Is There a Place for Deaf Users In the Audio Boom?
Audio is booming online as never before, but Clubhouse’s much-hyped pioneers and Spotify’s celebrity podcasters aren’t the only ones making noise. Creators of every variety are experimenting and finding audiences on platforms new and old.
Sound On is a series of nofilter articles on the coolest trends and innovators in the emerging audioscape. Browse them all here.
Brands have gotten the (voice) memo: Audio is the next wave of social media. Text-based apps like Twitter are introducing voice features like Spaces to compete with the rise of Clubhouse, and TikTok has popularized the audio meme. But where does that leave deaf and hard of hearing users already for whom many platforms are already less than accessible?
Even before the audio boom highlighted the disparity, app accessibility was not where it needed to be. Often, the onus is on individual creators to make their content accessible, but most platforms neither require nor incentivize it. And when advocacy groups and volunteers try to facilitate accessibility, they are sometimes hindered, as when YouTube removed their community caption feature last year, prompting outrage from deaf and hard of hearing users.
Apps that utilize audio have an opportunity to set this right in 2021. For now, here are where the major platforms stand. (Note: Not every company responded to my requests for comment; we’ve included statements and information from those that did, and will update this story with any new responses.)
Many TikTok videos include real-time closed captions—thanks to a user-lead push. Utilizing third-party apps like Rev, Veed, and Captions for TikTok, or manually captioning their videos using TikTok’s text feature, the app’s community has created a culture in which including captions is akin to contributing to a mutual aid society—essential support for those in need, but in lieu of any official resources.
TikTok has introduced features like text-to-speech for the visually impaired and photosensitive epilepsy warnings, but overall, doesn't yet offer tools for deaf and hard of hearing users.
"We're committed to helping everyone create, share, and enjoy videos on TikTok,” a spokesperson says in a statement. “And we're continuing to develop new products to make TikTok more accessible for everyone."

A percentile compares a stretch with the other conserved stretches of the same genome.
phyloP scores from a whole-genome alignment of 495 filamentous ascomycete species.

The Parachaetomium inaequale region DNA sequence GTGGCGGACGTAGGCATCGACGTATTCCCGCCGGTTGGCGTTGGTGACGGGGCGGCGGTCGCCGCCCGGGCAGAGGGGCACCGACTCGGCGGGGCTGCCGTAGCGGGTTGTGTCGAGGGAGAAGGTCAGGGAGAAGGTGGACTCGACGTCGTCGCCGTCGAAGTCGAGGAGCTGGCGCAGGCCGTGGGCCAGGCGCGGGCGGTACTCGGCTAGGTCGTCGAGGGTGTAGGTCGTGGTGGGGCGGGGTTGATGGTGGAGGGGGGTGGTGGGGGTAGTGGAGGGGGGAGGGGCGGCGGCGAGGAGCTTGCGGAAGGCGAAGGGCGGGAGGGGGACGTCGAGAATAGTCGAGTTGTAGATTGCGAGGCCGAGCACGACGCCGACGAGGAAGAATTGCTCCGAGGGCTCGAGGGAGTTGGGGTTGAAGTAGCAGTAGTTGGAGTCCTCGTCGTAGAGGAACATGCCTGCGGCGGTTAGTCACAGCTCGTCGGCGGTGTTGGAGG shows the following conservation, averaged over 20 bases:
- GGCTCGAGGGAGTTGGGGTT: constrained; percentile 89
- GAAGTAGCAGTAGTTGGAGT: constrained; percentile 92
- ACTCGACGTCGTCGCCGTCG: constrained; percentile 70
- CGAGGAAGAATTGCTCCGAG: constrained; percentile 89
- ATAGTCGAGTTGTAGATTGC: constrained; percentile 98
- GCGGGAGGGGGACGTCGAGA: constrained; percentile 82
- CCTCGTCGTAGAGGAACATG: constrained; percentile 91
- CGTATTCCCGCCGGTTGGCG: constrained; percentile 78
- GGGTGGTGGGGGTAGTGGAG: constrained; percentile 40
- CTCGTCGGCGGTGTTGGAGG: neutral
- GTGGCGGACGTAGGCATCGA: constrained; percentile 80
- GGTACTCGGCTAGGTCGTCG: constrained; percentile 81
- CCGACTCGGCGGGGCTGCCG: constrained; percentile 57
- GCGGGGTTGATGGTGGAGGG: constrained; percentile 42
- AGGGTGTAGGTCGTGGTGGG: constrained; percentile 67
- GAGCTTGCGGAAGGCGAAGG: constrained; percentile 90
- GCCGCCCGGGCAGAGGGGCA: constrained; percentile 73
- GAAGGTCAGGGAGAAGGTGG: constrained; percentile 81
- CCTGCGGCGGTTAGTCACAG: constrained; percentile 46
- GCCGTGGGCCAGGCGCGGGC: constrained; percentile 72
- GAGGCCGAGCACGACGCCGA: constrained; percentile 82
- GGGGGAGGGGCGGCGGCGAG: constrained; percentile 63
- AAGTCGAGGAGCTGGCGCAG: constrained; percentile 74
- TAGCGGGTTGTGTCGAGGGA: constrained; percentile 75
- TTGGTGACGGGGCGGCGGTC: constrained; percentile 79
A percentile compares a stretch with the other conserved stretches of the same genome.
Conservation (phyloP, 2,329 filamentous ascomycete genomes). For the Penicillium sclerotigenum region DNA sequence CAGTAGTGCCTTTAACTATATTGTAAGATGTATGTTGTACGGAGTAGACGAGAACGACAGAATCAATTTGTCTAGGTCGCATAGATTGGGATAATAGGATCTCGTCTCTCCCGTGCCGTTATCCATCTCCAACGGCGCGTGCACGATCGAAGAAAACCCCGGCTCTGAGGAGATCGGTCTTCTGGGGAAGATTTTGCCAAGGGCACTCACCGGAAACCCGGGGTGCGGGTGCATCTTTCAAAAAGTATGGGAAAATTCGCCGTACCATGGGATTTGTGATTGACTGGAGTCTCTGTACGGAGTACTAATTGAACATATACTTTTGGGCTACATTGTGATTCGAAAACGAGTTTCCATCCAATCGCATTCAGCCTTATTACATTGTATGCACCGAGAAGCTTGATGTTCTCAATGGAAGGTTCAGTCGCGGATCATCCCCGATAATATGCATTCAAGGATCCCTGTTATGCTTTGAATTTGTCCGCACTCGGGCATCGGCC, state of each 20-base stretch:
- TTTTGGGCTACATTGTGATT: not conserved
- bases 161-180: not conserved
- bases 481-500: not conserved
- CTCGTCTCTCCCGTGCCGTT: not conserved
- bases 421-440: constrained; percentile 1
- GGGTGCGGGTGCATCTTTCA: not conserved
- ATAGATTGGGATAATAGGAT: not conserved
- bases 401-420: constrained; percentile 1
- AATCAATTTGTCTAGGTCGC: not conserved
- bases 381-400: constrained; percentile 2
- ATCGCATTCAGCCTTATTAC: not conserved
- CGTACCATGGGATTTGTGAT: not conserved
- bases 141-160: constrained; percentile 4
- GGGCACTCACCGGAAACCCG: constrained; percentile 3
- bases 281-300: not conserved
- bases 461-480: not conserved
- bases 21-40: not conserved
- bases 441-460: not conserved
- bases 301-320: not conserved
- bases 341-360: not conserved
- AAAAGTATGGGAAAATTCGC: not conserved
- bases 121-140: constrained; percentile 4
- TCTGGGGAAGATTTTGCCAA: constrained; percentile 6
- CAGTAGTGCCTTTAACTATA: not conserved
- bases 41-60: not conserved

In the fall, Instagram announced automatic captions for IGTV videos, and the platform’s newest app, Threads, automatically captions video notes. While the purpose of Threads is to share videos with close friends, the captioned video can be downloaded and then uploaded publicly to the platform. You can also manually add subtitles to your Instagram Stories using the text feature.
Over the summer, citing lack of usage and abuse, YouTube announced it would sunset their Community Contributions feature, which allowed members of the YouTube community to submit their own captions for videos. YouTube pointed me to its other tools, which include manual captions uploaded by a given video’s creator and automatic captions provided by YouTube.
For people like journalist Liam O’Dell, the move to eliminate Community Contributions was a reminder of how YouTube was already failing its deaf and hard of hearing users.
“I would like to see a wider campaign and more publicity from YouTube about the importance of captioned content, and the benefits this can bring, such as a video ranking higher in the platform’s algorithm,” he told me in August.
The most buzzed-about social media app is the least accessible for deaf and hard of hearing users. As an audio-only app, it was never going to be an ideal place for the hearing impaired, but, as reports have shown, the company hasn’t even made a gesture towards accessibility for its users.
“It just hasn’t put in an effort to make me want to utilize their platform,” Janna Cowper, a Clubhouse user with an auditory disability, told UX Collective. “I can follow some conversations pretty well. But there are many people who don’t. Without live captions, I can miss a lot of the conversation. With different voices, my brain has to do a swap to figure out who’s talking even though the app does have a highlight to show who’s talking. I process sounds about a half a second behind—like reading a book in your head, so it can be challenging to keep up.”
Spotify does have some accessibility tools, but they are unevenly distributed. The app has a partnership with Genius to display lyrics in real time, but only for select songs. Beyond that, users can use the equalizer tool in their settings to optimize audio for vibrations from deep sounds such as drums and bass guitar.
It’s up to the individual podcaster to make their work accessible. Some popular podcasts, like The Daily and Office Ladies, provide transcripts, but Spotify and Apple don’t require them. Crime Junkie hosts ASL versions of each of its episodes on its YouTube channel.
Other popular podcasts, like You’re Wrong About, My Favorite Murder, and Armchair Expert, rely on volunteers and third parties to generate and upload transcripts to places like Podgist, but those can be inaccurate and hard to decipher.